Tag Archives: in transit

The Trans-Siberian

Train friends

Novosibirsk spoils

Somewhere near Irkutsk

Sunset on the Trans-Siberian

Provisions on the Trans-Siberian

From Moscow to Irkutsk, Russia, via the 340 Trans-Siberian train

Travelling platskartny (3rd class, open carriage, cheapest option; something like 3000+ miles for about 120$) proved to be totally freaking awesome. I ended up getting basically adopted by the three guys across from my bunk, Vlad, Mikhail, and Erik, and a German-speaking babushka in the bunk next to mine, whose name I never caught. Mikhail and Erik kept me fed the entire trip. I, being one with ever so much common sense, forgot to buy supplies for the journey in my mad dash to make sure I got to the right station after wandering around the wrong one, and these guys basically saved my bacon. They also kept telling me I was too skinny (in Russian) and to eat more (those are the two guys in the photo with me) and to come back to Russia in summertime and visit them. The babushka kept giving me apples, candy, and once, fish and potatoes, and I think she was convinced that I spoke German.

I wish I’d taken more photos, but as platskartny is an open carriage, taking photos felt like it’d be a big invasion of privacy and just awkward. Also, the train windows are filthy, which makes photos all look kind of boring and grainy. I am glad for many things on this trip so far, including the fact that a.) I am not a picky eater nor allergic to certain foods, b.) I am not claustrophobic, and c.) that I enjoy my own company a fair amount. That being said, the journey would have been 100x better if I spoke halfway decent Russian. Vlad very kindly translated as much as he could into English for me, but that only gets one so far. For the really interesting questions, like religion, life goals, hopes, dreams, politics, etc. I could not understand anything nor convey my own thoughts. It’s incredibly frustrating to be surrounded by people who are intensely curious about you and vice versa and not be able to have a decent discussion. This was to be a recurring theme throughout Russia for me…

Anyway, the train was insane. Thank heavens that no one offered me any vodka at any point in Russia (I hate vodka). In fact, there was far less alcohol on the train than I had previously imagined. And unlike the movie Trans-Siberian, there was far less drugs, sex, and danger. Also, far fewer English speakers. There was a lot of sleeping, since the sun didn’t rise until about 10am and set at 4pm, and you cross multiple time zones. There was a lot of staring out of the train windows. There was a lot of smoking (but not by yours truly). The three guys shook my hand and congratulated me on my “strength” (?) when they found out that I don’t smoke. There was not a lot of showering. There are two bathrooms for the whole carriage, each with a sink which you cannot stick your head under. But I have a plastic orange cup from Florence with which I was able to sort of wash my hair with twice. And I used a lot of baby wipes. I finished Ghost Train to the Eastern Star by Paul Theroux and the fifth Percy Jackson book. I met a pair of Italian brothers who are expanding their wine business into Russia, and who tried to give me some life advice. All in all, not very eventful, but very relaxing. My cold from Moscow (that I suspect was due to pollution..which doesn’t bode well for China..) was cured by the enforced rest.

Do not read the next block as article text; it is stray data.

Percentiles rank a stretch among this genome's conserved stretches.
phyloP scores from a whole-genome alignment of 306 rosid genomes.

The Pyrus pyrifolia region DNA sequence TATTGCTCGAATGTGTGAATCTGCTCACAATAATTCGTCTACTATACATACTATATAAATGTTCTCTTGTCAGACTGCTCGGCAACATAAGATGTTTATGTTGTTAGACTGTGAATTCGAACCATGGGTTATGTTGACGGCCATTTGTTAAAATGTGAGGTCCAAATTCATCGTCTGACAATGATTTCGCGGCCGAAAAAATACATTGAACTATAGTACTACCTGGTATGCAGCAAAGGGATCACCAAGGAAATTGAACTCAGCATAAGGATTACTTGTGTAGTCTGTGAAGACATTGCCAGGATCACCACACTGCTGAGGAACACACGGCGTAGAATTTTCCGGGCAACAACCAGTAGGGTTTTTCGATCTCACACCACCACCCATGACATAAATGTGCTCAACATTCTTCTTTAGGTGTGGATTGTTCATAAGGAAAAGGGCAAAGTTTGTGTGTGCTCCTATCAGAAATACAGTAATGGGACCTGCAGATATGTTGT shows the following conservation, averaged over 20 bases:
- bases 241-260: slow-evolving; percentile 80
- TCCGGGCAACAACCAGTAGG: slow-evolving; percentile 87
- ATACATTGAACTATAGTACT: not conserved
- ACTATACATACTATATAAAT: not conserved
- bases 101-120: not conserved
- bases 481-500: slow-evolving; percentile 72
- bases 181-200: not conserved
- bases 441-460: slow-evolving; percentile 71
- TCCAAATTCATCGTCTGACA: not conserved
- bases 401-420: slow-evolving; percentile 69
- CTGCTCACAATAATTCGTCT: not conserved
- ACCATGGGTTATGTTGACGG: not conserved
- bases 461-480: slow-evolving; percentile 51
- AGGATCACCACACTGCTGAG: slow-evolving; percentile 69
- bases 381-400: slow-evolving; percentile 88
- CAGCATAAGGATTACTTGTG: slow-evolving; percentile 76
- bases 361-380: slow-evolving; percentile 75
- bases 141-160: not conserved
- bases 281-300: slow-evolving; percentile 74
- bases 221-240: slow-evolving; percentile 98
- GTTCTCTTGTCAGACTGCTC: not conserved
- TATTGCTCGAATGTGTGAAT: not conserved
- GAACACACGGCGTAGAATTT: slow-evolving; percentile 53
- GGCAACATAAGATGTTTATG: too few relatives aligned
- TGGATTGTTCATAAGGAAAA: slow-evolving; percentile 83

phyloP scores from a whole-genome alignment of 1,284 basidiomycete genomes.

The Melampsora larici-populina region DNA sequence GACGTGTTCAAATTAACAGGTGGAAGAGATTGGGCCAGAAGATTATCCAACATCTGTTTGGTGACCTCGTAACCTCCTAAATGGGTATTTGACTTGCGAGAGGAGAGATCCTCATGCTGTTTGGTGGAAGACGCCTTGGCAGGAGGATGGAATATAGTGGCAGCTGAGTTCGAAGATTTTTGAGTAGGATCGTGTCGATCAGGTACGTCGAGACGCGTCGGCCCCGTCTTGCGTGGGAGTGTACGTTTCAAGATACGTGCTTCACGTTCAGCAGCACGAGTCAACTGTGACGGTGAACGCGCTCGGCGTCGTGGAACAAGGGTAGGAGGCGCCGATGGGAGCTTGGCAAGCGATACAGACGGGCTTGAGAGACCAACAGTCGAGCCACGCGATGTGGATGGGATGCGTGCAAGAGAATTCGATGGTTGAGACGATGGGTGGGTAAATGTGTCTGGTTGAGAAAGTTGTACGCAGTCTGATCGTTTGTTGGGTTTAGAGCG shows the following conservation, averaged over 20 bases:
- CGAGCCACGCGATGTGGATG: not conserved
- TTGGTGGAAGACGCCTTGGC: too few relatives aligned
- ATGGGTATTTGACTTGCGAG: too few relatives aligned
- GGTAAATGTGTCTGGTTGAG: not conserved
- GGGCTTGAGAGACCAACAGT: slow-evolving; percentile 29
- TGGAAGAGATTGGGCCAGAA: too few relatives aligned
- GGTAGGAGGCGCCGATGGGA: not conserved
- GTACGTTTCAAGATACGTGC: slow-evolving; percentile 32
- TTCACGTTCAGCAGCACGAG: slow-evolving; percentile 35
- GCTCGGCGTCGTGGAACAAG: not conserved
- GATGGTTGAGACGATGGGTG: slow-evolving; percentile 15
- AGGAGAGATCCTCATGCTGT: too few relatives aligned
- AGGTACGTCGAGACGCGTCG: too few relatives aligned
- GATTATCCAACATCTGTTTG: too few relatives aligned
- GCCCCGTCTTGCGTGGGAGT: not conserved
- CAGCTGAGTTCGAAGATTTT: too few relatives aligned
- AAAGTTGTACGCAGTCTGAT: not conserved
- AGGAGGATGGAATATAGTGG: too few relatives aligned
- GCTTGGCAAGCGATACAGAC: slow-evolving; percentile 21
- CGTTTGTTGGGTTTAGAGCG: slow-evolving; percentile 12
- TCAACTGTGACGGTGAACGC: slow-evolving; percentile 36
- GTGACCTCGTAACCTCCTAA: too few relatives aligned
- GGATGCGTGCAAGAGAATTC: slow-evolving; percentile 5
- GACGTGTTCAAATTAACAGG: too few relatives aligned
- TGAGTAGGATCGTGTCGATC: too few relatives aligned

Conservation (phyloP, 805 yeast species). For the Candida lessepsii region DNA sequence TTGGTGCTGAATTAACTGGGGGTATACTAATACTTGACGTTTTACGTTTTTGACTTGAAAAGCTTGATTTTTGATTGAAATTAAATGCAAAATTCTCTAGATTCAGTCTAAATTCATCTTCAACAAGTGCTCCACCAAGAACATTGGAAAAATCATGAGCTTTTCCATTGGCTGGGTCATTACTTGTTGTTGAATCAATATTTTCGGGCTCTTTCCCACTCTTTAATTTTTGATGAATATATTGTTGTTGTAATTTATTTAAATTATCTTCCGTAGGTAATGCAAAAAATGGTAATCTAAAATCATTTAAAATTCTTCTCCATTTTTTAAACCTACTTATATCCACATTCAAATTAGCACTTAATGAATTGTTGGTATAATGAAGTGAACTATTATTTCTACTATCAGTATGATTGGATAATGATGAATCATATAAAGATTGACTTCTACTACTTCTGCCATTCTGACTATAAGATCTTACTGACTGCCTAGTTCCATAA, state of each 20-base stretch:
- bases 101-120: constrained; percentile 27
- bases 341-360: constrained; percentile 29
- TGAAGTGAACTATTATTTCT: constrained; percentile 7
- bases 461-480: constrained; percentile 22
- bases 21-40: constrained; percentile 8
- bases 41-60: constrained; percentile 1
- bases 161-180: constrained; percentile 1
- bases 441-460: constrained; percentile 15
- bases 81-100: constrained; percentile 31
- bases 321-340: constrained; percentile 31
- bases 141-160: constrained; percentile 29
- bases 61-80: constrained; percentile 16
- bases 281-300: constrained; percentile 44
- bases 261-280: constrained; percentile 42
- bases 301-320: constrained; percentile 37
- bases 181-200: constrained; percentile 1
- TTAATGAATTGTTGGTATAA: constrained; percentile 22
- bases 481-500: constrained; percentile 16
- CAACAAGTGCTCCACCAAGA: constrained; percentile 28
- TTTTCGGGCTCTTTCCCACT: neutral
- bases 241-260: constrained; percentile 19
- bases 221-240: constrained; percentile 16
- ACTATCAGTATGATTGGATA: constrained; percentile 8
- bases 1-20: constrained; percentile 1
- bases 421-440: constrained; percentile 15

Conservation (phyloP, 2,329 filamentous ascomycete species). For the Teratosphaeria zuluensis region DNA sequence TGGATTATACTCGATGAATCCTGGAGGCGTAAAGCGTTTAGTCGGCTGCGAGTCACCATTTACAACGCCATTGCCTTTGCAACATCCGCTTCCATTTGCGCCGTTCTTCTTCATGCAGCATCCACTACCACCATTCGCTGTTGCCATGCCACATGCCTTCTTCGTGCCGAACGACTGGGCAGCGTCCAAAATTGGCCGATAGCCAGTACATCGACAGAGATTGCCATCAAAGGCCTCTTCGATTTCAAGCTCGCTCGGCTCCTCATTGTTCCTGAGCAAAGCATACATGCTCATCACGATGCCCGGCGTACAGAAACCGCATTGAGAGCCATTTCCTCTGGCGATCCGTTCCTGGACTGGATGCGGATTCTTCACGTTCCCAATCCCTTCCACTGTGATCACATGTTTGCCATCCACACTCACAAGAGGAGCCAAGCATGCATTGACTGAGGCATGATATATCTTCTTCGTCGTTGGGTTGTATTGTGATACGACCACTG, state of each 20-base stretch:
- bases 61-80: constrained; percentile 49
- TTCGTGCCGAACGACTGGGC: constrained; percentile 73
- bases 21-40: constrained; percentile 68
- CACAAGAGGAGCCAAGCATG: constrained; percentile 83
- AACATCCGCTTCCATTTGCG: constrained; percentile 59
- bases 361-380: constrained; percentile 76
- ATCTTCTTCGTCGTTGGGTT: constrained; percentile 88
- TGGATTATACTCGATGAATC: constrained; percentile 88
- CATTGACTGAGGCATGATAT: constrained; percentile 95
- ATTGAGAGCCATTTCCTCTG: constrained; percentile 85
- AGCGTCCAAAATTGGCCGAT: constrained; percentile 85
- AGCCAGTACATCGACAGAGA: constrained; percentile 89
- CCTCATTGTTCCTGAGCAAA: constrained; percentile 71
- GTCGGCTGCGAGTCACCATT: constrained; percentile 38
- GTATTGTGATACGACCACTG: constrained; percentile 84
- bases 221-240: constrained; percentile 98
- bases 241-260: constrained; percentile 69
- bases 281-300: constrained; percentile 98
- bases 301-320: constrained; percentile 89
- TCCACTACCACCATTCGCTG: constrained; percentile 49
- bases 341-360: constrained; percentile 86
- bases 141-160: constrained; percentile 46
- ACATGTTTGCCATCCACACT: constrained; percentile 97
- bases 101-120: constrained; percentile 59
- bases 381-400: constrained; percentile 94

The best parts of the trip would have to be the times where communication wasn’t so vital. One night, when a very young brother and his sister were on the train, we played (what I think was) a Russian version of Hearts, which I was terrible at on my own. The little boy started helping me, though, and we won every subsequent round. A lot of laughter that night. There was the night that we decided to do twenty questions via drawings, which I have in my sketchbook and will treasure for always. Some things are surprisingly hard to communicate via drawing, especially bridge building (Erik’s profession). The pinnacle of it all had to be my last night on the train, when we stopped in Novosibirsk and ran across the frozen train tracks to pick up more groceries and ice cream, and we ate dumplings from a platform vendor, and we wished each other Merry Christmas. And on this night, the German-speaking babushka searched for chess competitors, and we ended up playing. She thoroughly trounced me multiple times in a row, but kept shoving candy at me the entire time (to soften the blow?). She was intense! We played chess for so long that the lights went from the regular night time lights, to the dim lights, and finally they went totally off. Mikhail and Erik had a flashlight, so we rigged up a swinging flashlight over the table and continued playing on. Ahhh, it was wonderful. I will always remember that chess game, like a perfectly frozen postcard, as the highlight of my trip to Russia.